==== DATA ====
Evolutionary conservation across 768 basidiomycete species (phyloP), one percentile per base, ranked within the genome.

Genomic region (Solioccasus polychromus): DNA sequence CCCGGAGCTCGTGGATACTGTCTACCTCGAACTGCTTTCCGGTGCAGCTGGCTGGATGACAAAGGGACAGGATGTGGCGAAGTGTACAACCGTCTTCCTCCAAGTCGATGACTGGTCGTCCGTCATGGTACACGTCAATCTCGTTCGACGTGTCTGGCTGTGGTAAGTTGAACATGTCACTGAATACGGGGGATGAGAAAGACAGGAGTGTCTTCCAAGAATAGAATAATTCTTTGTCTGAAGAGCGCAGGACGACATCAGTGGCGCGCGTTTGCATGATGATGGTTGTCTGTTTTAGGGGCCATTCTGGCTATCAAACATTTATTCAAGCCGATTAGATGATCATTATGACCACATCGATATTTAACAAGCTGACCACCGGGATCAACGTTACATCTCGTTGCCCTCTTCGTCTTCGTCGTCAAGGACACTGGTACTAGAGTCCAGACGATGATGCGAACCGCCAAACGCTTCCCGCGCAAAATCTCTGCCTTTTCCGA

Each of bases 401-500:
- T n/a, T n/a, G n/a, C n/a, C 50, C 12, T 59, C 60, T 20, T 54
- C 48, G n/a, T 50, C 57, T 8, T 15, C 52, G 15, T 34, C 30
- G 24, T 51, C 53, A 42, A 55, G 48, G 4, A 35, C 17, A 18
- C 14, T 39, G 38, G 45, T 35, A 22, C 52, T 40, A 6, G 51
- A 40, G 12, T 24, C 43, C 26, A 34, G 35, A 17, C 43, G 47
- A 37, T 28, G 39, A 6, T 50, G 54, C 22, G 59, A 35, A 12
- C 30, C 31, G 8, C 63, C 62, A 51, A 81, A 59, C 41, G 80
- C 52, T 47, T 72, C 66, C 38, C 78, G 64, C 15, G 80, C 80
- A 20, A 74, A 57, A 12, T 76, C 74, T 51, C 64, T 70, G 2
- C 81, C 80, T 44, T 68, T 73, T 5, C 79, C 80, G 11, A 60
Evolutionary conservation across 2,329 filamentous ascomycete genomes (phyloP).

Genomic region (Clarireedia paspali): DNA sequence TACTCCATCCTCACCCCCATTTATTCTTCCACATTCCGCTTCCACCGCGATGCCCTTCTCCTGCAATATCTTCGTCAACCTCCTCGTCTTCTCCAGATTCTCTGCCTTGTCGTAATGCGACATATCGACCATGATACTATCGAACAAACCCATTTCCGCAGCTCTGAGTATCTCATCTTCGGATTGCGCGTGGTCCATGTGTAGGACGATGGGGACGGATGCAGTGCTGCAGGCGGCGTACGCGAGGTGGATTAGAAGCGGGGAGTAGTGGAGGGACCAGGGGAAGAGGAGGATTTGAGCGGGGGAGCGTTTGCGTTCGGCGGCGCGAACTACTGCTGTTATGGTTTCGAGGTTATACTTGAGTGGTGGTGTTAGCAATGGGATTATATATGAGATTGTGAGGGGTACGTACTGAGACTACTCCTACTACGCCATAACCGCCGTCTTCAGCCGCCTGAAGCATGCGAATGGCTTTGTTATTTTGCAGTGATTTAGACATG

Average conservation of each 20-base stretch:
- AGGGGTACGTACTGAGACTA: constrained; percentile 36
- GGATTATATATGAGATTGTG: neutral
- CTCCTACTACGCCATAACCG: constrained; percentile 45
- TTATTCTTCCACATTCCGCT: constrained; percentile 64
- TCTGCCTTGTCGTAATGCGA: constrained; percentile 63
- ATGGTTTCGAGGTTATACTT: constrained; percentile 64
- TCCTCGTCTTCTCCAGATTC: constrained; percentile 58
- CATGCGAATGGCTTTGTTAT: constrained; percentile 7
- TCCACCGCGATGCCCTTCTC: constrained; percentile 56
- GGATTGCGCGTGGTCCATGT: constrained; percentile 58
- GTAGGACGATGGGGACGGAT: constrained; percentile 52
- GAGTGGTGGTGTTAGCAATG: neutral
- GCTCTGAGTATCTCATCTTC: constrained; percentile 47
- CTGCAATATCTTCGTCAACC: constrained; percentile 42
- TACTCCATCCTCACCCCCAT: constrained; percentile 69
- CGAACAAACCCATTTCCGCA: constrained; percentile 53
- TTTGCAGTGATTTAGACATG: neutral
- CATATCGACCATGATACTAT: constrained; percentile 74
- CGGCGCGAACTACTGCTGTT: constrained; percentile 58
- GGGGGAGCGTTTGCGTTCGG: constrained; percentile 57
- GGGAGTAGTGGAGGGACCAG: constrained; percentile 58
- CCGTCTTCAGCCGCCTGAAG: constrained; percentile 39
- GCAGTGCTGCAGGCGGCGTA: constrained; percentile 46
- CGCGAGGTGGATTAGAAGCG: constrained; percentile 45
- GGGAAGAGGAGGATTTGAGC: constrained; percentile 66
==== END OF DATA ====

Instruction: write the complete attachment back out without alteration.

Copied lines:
Evolutionary conservation across 768 basidiomycete species (phyloP), one percentile per base, ranked within the genome.

Genomic region (Solioccasus polychromus): DNA sequence CCCGGAGCTCGTGGATACTGTCTACCTCGAACTGCTTTCCGGTGCAGCTGGCTGGATGACAAAGGGACAGGATGTGGCGAAGTGTACAACCGTCTTCCTCCAAGTCGATGACTGGTCGTCCGTCATGGTACACGTCAATCTCGTTCGACGTGTCTGGCTGTGGTAAGTTGAACATGTCACTGAATACGGGGGATGAGAAAGACAGGAGTGTCTTCCAAGAATAGAATAATTCTTTGTCTGAAGAGCGCAGGACGACATCAGTGGCGCGCGTTTGCATGATGATGGTTGTCTGTTTTAGGGGCCATTCTGGCTATCAAACATTTATTCAAGCCGATTAGATGATCATTATGACCACATCGATATTTAACAAGCTGACCACCGGGATCAACGTTACATCTCGTTGCCCTCTTCGTCTTCGTCGTCAAGGACACTGGTACTAGAGTCCAGACGATGATGCGAACCGCCAAACGCTTCCCGCGCAAAATCTCTGCCTTTTCCGA

Each of bases 401-500:
- T n/a, T n/a, G n/a, C n/a, C 50, C 12, T 59, C 60, T 20, T 54
- C 48, G n/a, T 50, C 57, T 8, T 15, C 52, G 15, T 34, C 30
- G 24, T 51, C 53, A 42, A 55, G 48, G 4, A 35, C 17, A 18
- C 14, T 39, G 38, G 45, T 35, A 22, C 52, T 40, A 6, G 51
- A 40, G 12, T 24, C 43, C 26, A 34, G 35, A 17, C 43, G 47
- A 37, T 28, G 39, A 6, T 50, G 54, C 22, G 59, A 35, A 12
- C 30, C 31, G 8, C 63, C 62, A 51, A 81, A 59, C 41, G 80
- C 52, T 47, T 72, C 66, C 38, C 78, G 64, C 15, G 80, C 80
- A 20, A 74, A 57, A 12, T 76, C 74, T 51, C 64, T 70, G 2
- C 81, C 80, T 44, T 68, T 73, T 5, C 79, C 80, G 11, A 60
Evolutionary conservation across 2,329 filamentous ascomycete genomes (phyloP).

Genomic region (Clarireedia paspali): DNA sequence TACTCCATCCTCACCCCCATTTATTCTTCCACATTCCGCTTCCACCGCGATGCCCTTCTCCTGCAATATCTTCGTCAACCTCCTCGTCTTCTCCAGATTCTCTGCCTTGTCGTAATGCGACATATCGACCATGATACTATCGAACAAACCCATTTCCGCAGCTCTGAGTATCTCATCTTCGGATTGCGCGTGGTCCATGTGTAGGACGATGGGGACGGATGCAGTGCTGCAGGCGGCGTACGCGAGGTGGATTAGAAGCGGGGAGTAGTGGAGGGACCAGGGGAAGAGGAGGATTTGAGCGGGGGAGCGTTTGCGTTCGGCGGCGCGAACTACTGCTGTTATGGTTTCGAGGTTATACTTGAGTGGTGGTGTTAGCAATGGGATTATATATGAGATTGTGAGGGGTACGTACTGAGACTACTCCTACTACGCCATAACCGCCGTCTTCAGCCGCCTGAAGCATGCGAATGGCTTTGTTATTTTGCAGTGATTTAGACATG

Average conservation of each 20-base stretch:
- AGGGGTACGTACTGAGACTA: constrained; percentile 36
- GGATTATATATGAGATTGTG: neutral
- CTCCTACTACGCCATAACCG: constrained; percentile 45
- TTATTCTTCCACATTCCGCT: constrained; percentile 64
- TCTGCCTTGTCGTAATGCGA: constrained; percentile 63
- ATGGTTTCGAGGTTATACTT: constrained; percentile 64
- TCCTCGTCTTCTCCAGATTC: constrained; percentile 58
- CATGCGAATGGCTTTGTTAT: constrained; percentile 7
- TCCACCGCGATGCCCTTCTC: constrained; percentile 56
- GGATTGCGCGTGGTCCATGT: constrained; percentile 58
- GTAGGACGATGGGGACGGAT: constrained; percentile 52
- GAGTGGTGGTGTTAGCAATG: neutral
- GCTCTGAGTATCTCATCTTC: constrained; percentile 47
- CTGCAATATCTTCGTCAACC: constrained; percentile 42
- TACTCCATCCTCACCCCCAT: constrained; percentile 69
- CGAACAAACCCATTTCCGCA: constrained; percentile 53
- TTTGCAGTGATTTAGACATG: neutral
- CATATCGACCATGATACTAT: constrained; percentile 74
- CGGCGCGAACTACTGCTGTT: constrained; percentile 58
- GGGGGAGCGTTTGCGTTCGG: constrained; percentile 57
- GGGAGTAGTGGAGGGACCAG: constrained; percentile 58
- CCGTCTTCAGCCGCCTGAAG: constrained; percentile 39
- GCAGTGCTGCAGGCGGCGTA: constrained; percentile 46
- CGCGAGGTGGATTAGAAGCG: constrained; percentile 45
- GGGAAGAGGAGGATTTGAGC: constrained; percentile 66